As a long-time Beach Boys fan, and as still a bit of a car buff, I was intrigued by this headline on Daniel Henninger’s Wall Street Journal column of May 28, 2009. Basically, the column was a lament for what Henninger sees as the passing of America’s car culture, as most recently epitomized by the idea that the Obama administration’s new 39 mpg CAFÉ standard is an “everybody wins” policy.
Henninger’s reasoning is that the advent of 39 mpg cars means the end of enthusiasm for cars as glamorous, high-performance vehicles—not simply a mundane means of getting from A to B. That car culture was, of course, exemplified by numerous songs, not only by the Beach Boys but by Chuck Berry, Bruce Springsteen, The Who, Deep Purple, and many others.
But are things as bad as all that? I still pick up Car And Driver from time to time, and there is certainly no shortage of exciting, high-performance cars today. Not only expensive Corvettes and BMWs but also sporty roadsters like the Mazda Miata and the new Hyundai Genesis. To be sure, the market for those cars might be reduced once the new CAFÉ standards are fully implemented, but I also question Henninger’s assumption that glamour and performance are inextricably linked with the internal combustion engine.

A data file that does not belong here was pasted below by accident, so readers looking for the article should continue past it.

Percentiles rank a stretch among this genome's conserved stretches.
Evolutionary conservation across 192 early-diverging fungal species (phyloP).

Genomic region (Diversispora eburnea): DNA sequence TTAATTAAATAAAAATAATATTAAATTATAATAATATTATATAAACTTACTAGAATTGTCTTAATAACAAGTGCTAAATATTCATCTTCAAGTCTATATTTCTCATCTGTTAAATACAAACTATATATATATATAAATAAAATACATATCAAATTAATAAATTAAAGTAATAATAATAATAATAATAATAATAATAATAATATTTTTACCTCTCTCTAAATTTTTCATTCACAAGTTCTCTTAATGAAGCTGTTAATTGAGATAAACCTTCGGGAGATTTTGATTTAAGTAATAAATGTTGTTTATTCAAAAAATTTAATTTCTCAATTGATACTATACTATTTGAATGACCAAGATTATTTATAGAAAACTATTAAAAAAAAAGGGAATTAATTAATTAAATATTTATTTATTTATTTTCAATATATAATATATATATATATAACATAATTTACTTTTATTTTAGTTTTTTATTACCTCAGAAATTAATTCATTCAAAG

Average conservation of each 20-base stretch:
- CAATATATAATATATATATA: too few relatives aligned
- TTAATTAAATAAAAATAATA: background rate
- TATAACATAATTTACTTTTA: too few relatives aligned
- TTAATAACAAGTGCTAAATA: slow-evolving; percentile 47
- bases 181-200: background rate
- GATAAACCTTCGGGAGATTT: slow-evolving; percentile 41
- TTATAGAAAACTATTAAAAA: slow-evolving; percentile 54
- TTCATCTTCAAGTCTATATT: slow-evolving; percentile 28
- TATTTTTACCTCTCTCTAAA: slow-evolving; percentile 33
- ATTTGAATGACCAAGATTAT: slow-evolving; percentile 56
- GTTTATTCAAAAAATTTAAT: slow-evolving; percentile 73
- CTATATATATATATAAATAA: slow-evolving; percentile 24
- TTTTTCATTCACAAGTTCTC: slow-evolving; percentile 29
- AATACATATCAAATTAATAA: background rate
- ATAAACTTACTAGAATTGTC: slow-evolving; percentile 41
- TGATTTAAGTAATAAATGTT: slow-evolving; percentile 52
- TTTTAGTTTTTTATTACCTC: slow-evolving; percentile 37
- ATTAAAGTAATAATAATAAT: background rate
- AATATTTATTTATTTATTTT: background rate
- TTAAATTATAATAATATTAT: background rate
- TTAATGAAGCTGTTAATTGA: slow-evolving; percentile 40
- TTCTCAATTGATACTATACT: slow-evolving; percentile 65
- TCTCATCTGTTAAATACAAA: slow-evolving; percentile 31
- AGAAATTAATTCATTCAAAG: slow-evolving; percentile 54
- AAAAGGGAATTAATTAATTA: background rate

Way back when, I took a test drive in the ill-fated GM EV-1. Yes, its lead-acid battery pack was ridiculously inadequate for a serious production car. But the high-torque electric motor really peeled out! And take a look at the June 8, 2009 issue of Forbes, with its cover story on forthcoming electric cars, including the stunning high-performance Fisker (on the cover) and Tesla. These entrepreneurs aren’t aiming to build nerdy little econo-boxes; if they live up to their builders’ claims, these will be stylish, high-performance drivers’ cars. (And I can hardly wait till the prices get down to my range!)
I think Henninger greatly underestimates the appeal not only of personal mobility but also of driving a superbly performing vehicle. The internal combustion engine is no longer the be-all and end-all of auto-mobility. But cars—really good cars—will be with us for a long, long time.